Biography & Memoir

Photograph of Barbara Comyns (1947) Image courtesy of Manchester University Press

Barbara Comyns’s Childhood

Rosemary Hill

9 May 2024

Her childhood in rural Warwickshire gave Comyns the material for her first book, Sisters by a River. It was essential to much of what followed in both life and work, though she was lucky to get out of it alive. She herself was the original of the peculiar children and the childlike voices that recur in her later writing. 

Read more about See stars, Mummy: Barbara Comyns’s Childhood

Famous Seamus

John Kerrigan

25 April 2024

Towards​ the end of 1997, Seamus Heaney wrote to his friend Derek Mahon from Magdalen College, Oxford. ‘Amigo, Here briefly, at the fall of the leaf,’ he began, archly but affably. ‘The deer-park . . .

Halldór Laxness does both

Michael Hofmann

4 April 2024

If geography​ isn’t destiny, it comes close. Consider Iceland, at the apex of the North Atlantic. From there, one leg of a pair of dividers drops south to the Scandinavian ports and Scotland, and then . . .

The Bussolengo Letters

Malcolm Gaskill

21 March 2024

Cambridge​ in the autumn of 1989 seemed to me a lonely place. I had just taken up that loneliest of occupations, doctoral research in the humanities: three years of self-exile in libraries and archives . . .

On Jo Ann Beard

Ange Mlinko

21 March 2024

Jo Ann Beard’s​ Festival Days appeared in 2021; The Boys of My Youth in 1998. Republished together as her Collected Works (the book excludes her 2011 novel In Zanesville), they register the two-decade . . .

Always the Same Dream: Princess Margaret

Ferdinand Mount, 4 January 2018

Only the hardest heart would repress a twitch of sympathy. To live on the receiving end of so much gush and so much abuse, to be simultaneously spoilt rotten and hopelessly infantilised, how well would any of us stand up to it?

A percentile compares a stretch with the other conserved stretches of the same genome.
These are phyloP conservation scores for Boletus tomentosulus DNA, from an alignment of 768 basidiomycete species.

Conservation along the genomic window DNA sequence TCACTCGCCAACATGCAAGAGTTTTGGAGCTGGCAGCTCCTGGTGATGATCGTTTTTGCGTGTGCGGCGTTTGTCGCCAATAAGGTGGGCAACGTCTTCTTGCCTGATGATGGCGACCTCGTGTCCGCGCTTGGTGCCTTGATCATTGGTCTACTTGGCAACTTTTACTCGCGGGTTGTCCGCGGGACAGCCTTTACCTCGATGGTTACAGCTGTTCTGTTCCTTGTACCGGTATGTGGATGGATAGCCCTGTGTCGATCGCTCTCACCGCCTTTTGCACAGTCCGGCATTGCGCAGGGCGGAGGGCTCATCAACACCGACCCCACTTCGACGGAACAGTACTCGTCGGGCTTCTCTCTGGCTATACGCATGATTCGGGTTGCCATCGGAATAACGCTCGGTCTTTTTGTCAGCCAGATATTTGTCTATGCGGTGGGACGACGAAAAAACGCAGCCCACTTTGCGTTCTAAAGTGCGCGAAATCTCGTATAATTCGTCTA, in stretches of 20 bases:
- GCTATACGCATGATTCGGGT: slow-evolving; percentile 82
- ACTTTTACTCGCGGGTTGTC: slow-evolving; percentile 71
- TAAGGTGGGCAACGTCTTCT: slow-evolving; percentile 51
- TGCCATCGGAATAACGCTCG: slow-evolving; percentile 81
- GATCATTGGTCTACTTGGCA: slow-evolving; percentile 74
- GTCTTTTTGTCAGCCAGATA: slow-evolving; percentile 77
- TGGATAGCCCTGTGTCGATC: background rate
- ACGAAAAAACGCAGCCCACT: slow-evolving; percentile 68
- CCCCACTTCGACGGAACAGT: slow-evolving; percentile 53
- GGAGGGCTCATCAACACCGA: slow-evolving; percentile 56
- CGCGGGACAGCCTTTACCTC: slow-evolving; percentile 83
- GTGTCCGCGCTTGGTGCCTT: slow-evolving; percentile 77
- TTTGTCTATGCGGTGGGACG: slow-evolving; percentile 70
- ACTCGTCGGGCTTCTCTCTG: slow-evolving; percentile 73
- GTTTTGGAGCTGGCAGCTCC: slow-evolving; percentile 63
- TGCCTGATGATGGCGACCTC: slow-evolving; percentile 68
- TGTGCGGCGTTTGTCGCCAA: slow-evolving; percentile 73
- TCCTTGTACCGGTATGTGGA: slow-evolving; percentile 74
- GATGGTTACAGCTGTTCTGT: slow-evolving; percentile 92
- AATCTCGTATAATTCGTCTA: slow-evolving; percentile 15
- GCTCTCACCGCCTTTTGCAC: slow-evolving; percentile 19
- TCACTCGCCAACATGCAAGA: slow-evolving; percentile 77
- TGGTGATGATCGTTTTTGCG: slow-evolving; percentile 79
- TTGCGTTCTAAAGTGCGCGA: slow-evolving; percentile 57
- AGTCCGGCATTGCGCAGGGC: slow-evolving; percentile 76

Read more about Always the Same Dream: Princess Margaret

On Not Going Home

James Wood, 20 February 2014

A panic suddenly overtakes me, and I wonder: how did I get here? And then the moment passes, and ordinary life closes itself around what had seemed, for a moment, a desperate lack.

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Desperately Seeking Susan: remembering Susan Sontag

Terry Castle, 17 March 2005

At its best, our relationship was rather like the one between Dame Edna and her feeble sidekick Madge – or possibly Stalin and Malenkov. Sontag was the Supremo and I the obsequious gofer. Whenever she came to San Francisco, usually once or twice a year, I instantly became her female aide-de-camp.

Read more about Desperately Seeking Susan: remembering Susan Sontag

Memoirs of a Pet Lamb

David Sylvester, 5 July 2001

I cannot recall the crucial incident itself, can only remember how I cringed when my parents told me about it, proudly, some years later, when I was about nine or ten. We had gone to a tea-shop on boat-race day where a lady had kindly asked whether I was Oxford or Cambridge. I had answered: ‘I’m a Jew.’

Read more about Memoirs of a Pet Lamb

A Feeling for Ice

Jenny Diski, 2 January 1997

I am not entirely content with the degree of whiteness in my life. My bedroom is white; white walls, icy mirrors, white sheets and pillowcases, white slatted blinds. It’s the best I could do.